Tags: CS Friedman
I reread this while on vacation and, going in with somewhat low expectations, I was happy with the book. Friedman’s writing here is kind of rough at times and her characters suffer from a bit of authorial imperative (neither of the two primary characters really have a good reason–or at least, a reason we are showed convincingly–for undertaking their dangerous quest). The real star is the world she has created where capricious magic on a lapsed colony world takes the fears and horrors that lurk in the subconscious and makes them real. It would have been easy to have a disastrous Freudian expedition here (Forbidden Planet comes to mind) but Friedman thankfully avoids this temptation and sacrifices true psychological complexity for a fascinating society built around coping with these conditions. For all of its problems, it comes together as a fun adventure across a very interesting world.
I have to make special mention of the character of Tarrant, who is probably the most reader-expoitive character short of Card’s Ender. Look at the online reviews for this book and you will find just a ton of people who can’t get over how cool Tarrant is. Part of the reason I reread this was in hopes of understanding the mechanisms that cause people to get near obsessive. Basically, Tarrant is powerful, intelligent, and “evil”. As such he gets the best lines, but Friedman isn’t exactly subtle in painting him in as a heart-of-gold sort of guy. So you end up with Han Solo crossed with Darth Vader. The key is except for once, before the reader really knows him, Friedman never shows him doing anything more evil than some kill-one-to-save-many moral calculus. Beyond that, she just writes a smart character, which isn’t easy–he has some genuinely impressive moments–but she doesn’t exactly break new ground in this area. The good news is she does a much better job with the bad-but-good stuff than she did in In Conquest Born and it doesn’t get in the way of appreciating the novel’s strengths. This isn’t a great book but I recommend it for genre fans.
Tags: Jonathan Lethem
This is a book which has received a fair amount of critical acclaim, but I can’t say that I was very impressed. Lethem isn’t the first, nor the last, to meld SF with the “hard boiled detective” genre. Instead of building off the detective theme, the way Brin does in Kiln People, Lethem is content to simply execute it. While he is a strong writer from a technical standpoint and does a creditable job with the narrative voice, I felt like bored with the main character before I got through the first ten pages. Perhaps someone who is more of a mystery novel fan wouldn’t feel the same way, but I suspect the typical mystery reader has slogged through dozens of these types of narratives themselves and may not be so impressed either.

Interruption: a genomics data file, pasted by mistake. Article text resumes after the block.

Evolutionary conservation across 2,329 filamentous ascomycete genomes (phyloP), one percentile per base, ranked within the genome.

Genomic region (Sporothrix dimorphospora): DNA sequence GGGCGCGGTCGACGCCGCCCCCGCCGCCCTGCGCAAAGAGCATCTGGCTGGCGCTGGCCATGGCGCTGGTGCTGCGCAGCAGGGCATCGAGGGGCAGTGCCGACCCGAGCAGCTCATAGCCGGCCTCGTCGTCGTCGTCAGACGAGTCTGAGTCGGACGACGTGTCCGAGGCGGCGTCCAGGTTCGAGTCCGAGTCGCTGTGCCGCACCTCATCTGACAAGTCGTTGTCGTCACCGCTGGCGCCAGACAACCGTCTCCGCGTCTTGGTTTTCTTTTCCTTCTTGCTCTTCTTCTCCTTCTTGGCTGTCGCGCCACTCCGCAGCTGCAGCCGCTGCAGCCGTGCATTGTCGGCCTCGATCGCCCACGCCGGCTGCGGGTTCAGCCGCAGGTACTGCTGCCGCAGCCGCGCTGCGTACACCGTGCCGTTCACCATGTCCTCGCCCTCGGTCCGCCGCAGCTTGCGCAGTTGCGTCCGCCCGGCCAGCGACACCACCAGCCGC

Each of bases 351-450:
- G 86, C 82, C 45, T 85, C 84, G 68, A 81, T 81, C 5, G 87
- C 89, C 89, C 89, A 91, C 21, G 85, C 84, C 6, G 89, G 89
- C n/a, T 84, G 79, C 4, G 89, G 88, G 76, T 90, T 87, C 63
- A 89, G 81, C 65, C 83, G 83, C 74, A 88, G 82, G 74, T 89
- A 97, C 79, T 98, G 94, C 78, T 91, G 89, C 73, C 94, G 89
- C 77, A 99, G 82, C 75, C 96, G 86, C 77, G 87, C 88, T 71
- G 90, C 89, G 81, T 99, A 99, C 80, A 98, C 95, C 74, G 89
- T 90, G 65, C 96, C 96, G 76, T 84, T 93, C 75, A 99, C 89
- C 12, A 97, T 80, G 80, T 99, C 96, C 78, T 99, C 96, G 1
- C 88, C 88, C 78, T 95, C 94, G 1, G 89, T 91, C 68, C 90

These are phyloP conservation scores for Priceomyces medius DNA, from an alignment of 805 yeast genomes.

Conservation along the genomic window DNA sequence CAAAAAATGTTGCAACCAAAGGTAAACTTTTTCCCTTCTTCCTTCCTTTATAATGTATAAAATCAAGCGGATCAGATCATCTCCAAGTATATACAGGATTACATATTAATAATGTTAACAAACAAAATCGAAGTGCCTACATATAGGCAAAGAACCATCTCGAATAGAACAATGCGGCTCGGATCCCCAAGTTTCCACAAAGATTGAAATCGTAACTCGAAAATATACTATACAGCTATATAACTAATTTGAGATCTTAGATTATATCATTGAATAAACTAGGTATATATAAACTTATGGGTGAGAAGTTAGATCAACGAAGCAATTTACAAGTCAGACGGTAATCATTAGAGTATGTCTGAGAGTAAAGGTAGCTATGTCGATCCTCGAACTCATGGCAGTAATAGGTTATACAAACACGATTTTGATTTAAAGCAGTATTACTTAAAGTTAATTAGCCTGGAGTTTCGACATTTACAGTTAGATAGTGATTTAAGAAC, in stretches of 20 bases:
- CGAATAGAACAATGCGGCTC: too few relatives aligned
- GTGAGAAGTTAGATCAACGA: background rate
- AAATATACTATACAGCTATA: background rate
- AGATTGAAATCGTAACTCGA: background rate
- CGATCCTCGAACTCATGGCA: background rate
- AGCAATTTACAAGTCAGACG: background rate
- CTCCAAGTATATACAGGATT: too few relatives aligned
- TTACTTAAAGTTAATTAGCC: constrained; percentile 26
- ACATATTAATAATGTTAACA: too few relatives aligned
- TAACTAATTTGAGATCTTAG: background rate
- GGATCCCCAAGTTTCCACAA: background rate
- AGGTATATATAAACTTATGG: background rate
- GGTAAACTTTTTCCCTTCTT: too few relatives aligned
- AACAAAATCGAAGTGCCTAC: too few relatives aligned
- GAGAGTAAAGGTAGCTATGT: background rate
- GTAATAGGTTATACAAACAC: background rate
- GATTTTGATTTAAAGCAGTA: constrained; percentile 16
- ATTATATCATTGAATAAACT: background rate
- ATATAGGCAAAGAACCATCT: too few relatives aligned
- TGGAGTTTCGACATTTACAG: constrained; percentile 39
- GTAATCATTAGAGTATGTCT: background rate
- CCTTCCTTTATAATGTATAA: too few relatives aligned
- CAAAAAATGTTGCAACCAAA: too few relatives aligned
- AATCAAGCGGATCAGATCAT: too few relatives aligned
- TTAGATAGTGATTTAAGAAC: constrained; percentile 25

If you strip away the narrative voice, there are three areas left for the novel to impress: the characters, the plot, and Lethem’s vision of a dystopian future. The characters are butressed by the dialogue, which is probably the novel’s strong point. Unfortunately the characters generally spend more time throwing snarky remarks back and forth than talking about anything of real substance. The main character has a number of quirks and flaws that never seem particularly relevant to what is going on. Most of the other characters get comparatively little attention, and no one changes over the course of the story. The plot is the weakest point of the novel. It is never clear what is motivating the main character, and his method for solving the mystery is more Law and Order than Sherlock Holmes: he spends very little time on analysis and mainly rudely confronts every named character in the apparently justified hopes they will tell him what he needs to know. The mystery itself and its resolution are standard fare. The most interesting parts of the book are those that deal with the future world. Lethem has fun with genetic engineering, but the real meat of the novel is in the depiction of a society pacified with drug use. The comparisons on the cover to Brave New World are rather unfortunate. While Lethem’s ideas are similar, they are even less plausible and somewhat superfluous to the plot. I would have prefered more fleshing out of the world and less of the running in place detective story.
I don’t want to spoil it but I also felt the ending was very poor. I suppose I’ve been quite negative but while this isn’t a bad book per se I really don’t see why it got so much attention, first novel or not. I’ll probably give Lethem another try eventually, but so far he’s yet to impress.